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Vocal Health, Part 1: My Voice Is Tired!

Raise your hand if you've ever experienced a tired voice after a long stretch of singing.


You're not alone!

When your voice gets tired, it’s important to know how to take care of it, and know when it is and is not safe to sing.  While every singer and his/her circumstances are different, this post will offer some general guidelines on how to keep from either temporarily or permanently damaging your voice from overuse.


First of all, vocal health starts with overall body health. If you aren't taking care of yourself with healthy eating, sufficient sleep and hydration, and appropriate exercise, then your voice won't have a fighting chance. If you've got a performance coming up, you should also take all necessary precautions to avoid getting sick - stay tuned for some of those protocols in the next post!  


However, even if you are taking care of yourself and singing with good technique, it is still possible to overuse your voice.  Your vocal folds are incredibly resilient and incredibly fragile muscles at the same time.  Ideally, you want to do something about vocal fatigue before you end up with a real problem, so you need to be able to recognize its common warning signs:

1. Your speaking voice is hoarse, scratchy, or crackly.

2. Your singing voice is hoarse, scratchy, crackly, or is cutting in and out.

3. You have difficulty varying your dynamic level (loud or soft).

4. You have difficulty singing in the extremes of your range (low or high).

5. You feel abnormal tension, swelling, or pain in your throat.

6. It just doesn’t “feel good” to sing, despite your best efforts.

Like any other muscle in your body, your vocal folds need rest when they are fatigued.  Singing on a tired voice can cause muscle strain or other damage.  The baseball pitcher who throws hundreds of pitches a week can easily hurt himself, even if he is throwing with perfect technique.  The same is true for your vocal folds.  While a bit of swelling and an isolated case of laryngitis can heal fairly quickly with proper rest, frequent or more severe issues may require other means of correction.


When your voice is tired, the best thing you can do is stop using it.  Take a day off from singing, if you can.  If you absolutely can’t, use your voice as little as possible: avoid talking, idle humming, or whispering.  If you absolutely must sing, be extra sure to do so with good posture and breath support.  Mark, if at all possible.  (Marking is modifying your singing to make it less taxing.  I'll cover that in another post!)  If you have a voice lesson scheduled, cancel it, or ask your teacher if you can do some non-vocal work that day.

Other things that will help your vocal folds to recover could include:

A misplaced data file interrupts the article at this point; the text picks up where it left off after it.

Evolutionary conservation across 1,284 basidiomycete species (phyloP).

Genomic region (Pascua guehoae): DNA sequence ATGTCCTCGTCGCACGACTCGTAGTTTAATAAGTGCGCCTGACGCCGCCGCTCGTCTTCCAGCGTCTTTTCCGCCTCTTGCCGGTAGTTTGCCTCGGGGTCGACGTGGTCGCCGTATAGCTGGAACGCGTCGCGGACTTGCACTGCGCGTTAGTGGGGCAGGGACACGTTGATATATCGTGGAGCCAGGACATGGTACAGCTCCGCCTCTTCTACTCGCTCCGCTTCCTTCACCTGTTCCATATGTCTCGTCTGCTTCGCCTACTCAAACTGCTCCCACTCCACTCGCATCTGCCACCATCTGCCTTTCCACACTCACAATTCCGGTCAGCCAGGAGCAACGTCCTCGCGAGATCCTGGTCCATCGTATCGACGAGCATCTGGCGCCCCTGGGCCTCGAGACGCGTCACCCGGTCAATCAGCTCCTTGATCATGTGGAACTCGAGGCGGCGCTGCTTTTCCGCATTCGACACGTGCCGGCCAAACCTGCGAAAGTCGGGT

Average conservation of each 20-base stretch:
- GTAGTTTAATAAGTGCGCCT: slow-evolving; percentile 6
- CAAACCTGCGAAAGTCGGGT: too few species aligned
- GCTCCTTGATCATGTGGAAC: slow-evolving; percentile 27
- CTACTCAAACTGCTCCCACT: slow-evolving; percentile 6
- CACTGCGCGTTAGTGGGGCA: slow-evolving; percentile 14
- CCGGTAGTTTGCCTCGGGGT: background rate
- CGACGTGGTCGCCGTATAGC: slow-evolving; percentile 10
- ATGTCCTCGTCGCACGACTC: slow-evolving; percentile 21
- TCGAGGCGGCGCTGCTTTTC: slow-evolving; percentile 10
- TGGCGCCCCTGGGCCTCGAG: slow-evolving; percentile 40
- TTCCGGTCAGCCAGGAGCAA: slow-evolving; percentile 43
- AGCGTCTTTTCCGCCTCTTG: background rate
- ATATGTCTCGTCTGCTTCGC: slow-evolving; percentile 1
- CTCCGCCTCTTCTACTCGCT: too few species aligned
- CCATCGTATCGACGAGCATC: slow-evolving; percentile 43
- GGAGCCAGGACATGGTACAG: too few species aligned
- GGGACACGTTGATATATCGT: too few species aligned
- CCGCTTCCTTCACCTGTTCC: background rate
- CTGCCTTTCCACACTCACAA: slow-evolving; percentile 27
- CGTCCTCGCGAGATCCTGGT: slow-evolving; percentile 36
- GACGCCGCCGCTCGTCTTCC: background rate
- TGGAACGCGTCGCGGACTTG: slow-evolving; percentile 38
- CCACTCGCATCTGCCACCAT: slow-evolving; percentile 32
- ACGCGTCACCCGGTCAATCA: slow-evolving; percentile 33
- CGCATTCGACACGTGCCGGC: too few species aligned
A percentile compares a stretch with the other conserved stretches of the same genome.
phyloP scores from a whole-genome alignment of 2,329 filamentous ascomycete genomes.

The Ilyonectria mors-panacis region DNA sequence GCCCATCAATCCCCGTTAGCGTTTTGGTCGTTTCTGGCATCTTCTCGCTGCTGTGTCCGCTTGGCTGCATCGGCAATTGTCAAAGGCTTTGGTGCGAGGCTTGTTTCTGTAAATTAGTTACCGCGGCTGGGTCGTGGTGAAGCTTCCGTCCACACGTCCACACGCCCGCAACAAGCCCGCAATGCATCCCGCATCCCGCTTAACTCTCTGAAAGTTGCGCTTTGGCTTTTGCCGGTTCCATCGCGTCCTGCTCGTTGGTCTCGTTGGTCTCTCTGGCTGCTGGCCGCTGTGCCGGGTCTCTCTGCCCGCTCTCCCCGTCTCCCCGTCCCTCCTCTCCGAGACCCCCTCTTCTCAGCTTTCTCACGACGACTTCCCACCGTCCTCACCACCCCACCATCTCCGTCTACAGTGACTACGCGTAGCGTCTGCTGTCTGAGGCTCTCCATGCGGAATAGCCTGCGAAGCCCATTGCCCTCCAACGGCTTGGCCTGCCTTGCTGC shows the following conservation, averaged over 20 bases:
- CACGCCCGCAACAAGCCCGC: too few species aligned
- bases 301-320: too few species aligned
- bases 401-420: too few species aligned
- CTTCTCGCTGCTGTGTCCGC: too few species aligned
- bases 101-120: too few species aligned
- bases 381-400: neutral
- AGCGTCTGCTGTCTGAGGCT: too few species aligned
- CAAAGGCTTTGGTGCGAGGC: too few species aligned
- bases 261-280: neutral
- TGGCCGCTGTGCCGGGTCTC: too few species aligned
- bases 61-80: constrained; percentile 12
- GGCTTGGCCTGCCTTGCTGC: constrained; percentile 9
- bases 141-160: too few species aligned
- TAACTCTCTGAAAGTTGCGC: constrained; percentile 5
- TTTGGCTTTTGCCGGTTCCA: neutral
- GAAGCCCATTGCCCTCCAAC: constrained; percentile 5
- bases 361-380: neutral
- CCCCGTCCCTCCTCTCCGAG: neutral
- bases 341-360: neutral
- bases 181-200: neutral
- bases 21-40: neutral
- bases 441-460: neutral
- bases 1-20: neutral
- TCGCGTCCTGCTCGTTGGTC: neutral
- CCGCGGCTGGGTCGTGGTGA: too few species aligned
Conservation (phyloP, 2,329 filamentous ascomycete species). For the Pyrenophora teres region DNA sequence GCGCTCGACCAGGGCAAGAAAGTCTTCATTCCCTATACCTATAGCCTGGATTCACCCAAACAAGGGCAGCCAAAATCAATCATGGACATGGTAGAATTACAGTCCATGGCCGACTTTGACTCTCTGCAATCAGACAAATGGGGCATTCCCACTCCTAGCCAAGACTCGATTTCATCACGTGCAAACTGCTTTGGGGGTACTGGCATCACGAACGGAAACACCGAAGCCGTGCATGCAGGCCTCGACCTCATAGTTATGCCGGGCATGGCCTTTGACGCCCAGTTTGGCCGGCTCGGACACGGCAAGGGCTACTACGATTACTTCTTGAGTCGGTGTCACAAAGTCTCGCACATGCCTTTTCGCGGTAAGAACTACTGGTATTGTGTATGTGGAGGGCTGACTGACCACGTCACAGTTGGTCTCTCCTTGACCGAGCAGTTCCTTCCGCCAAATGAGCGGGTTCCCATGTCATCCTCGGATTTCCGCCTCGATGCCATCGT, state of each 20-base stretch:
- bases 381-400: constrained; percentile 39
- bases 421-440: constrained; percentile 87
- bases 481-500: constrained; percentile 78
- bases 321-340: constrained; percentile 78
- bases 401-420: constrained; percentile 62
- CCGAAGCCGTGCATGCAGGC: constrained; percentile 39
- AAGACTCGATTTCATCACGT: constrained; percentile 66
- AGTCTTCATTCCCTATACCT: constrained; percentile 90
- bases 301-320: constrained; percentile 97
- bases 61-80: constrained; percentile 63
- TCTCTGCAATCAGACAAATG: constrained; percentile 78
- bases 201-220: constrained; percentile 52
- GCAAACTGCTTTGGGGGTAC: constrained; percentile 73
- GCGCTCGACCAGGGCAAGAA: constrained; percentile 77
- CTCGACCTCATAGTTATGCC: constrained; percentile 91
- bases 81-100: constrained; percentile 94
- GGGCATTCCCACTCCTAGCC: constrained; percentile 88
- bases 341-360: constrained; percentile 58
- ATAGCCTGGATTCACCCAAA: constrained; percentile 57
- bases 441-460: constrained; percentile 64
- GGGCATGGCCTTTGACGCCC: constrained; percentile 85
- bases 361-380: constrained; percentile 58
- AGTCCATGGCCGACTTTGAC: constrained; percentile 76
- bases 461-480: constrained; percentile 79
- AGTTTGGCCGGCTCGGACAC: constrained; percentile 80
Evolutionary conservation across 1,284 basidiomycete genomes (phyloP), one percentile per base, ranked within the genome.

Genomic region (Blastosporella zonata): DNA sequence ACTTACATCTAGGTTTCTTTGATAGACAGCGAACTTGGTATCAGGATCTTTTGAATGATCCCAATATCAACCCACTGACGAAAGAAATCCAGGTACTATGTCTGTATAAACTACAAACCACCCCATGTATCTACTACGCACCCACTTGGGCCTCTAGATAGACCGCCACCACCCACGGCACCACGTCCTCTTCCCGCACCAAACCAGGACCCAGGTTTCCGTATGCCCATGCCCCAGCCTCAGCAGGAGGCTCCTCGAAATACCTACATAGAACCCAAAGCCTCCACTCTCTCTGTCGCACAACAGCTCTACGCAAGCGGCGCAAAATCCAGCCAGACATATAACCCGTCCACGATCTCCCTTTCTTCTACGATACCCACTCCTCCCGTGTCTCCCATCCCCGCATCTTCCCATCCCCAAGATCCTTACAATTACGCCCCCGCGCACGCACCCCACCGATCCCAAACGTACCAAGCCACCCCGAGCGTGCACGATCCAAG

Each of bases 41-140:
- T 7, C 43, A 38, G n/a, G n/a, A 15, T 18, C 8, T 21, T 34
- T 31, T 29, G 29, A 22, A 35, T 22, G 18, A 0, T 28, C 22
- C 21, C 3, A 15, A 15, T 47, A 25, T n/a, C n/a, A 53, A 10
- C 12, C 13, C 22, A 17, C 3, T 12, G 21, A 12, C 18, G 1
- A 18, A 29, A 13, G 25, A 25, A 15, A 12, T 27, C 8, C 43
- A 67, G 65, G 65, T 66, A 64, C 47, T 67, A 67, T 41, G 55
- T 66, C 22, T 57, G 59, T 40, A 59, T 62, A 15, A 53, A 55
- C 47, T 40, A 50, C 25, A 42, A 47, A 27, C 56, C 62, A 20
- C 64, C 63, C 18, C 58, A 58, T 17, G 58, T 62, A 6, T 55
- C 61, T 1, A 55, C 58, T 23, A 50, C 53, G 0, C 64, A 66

• Hydration. Most of us are chronically under-hydrated, so drink even more than you think you need to.

  • Throat Coat tea with honey

  • Staying away from dehydrated beverages like caffeine and alcohol

  • Stretching and massaging of tight muscles, especially those in your neck, shoulders, and back

  • Straw phonation



There are a number of non-vocal ways to practice, including:

  • Memorizing

  • Character work

  • Presentation

  • Researching/listening to recordings

  • Musical and/or textual analysis

When returning to practicing after a hiatus, it is best to proceed with caution. Don't attempt heavy or prolonged singing until you're back in shape. Start with some SOVT, or semi-occluded vocal tract exercises. This is just a fancy way of describing exercises during which part of your vocal tract is closed or partially closed - for example, the straw phonation exercises linked above, lip trills, humming, or singing on an "ng" sound. These exercises help to equalize your sub-glottal air pressure, another fancy pedagogy term for the amount of breath pressure underneath your vocal folds - which basically means these exercises gently engage your vocal muscles without much risk of over-taxing them.

If you are still experiencing problems after a few days of regular gentle vocalizing, contact your teacher. Perhaps a technical adjustment is all you need. If the problem persists, however, your teacher may recommend seeing an ENT who specializes in working with singers. Do not ask your voice teacher to diagnose your vocal issue - we know our pedagogy, but we are not medical experts and cannot see your vocal folds.

In short, caring for a tired voice is a lot of common sense – listen to your body and your voice, and be cautious if something doesn’t feel right.  It is better to take a little time off from singing and recover than to push through and hurt yourself even further.

This post was adapted from an earlier version originally published by the author at

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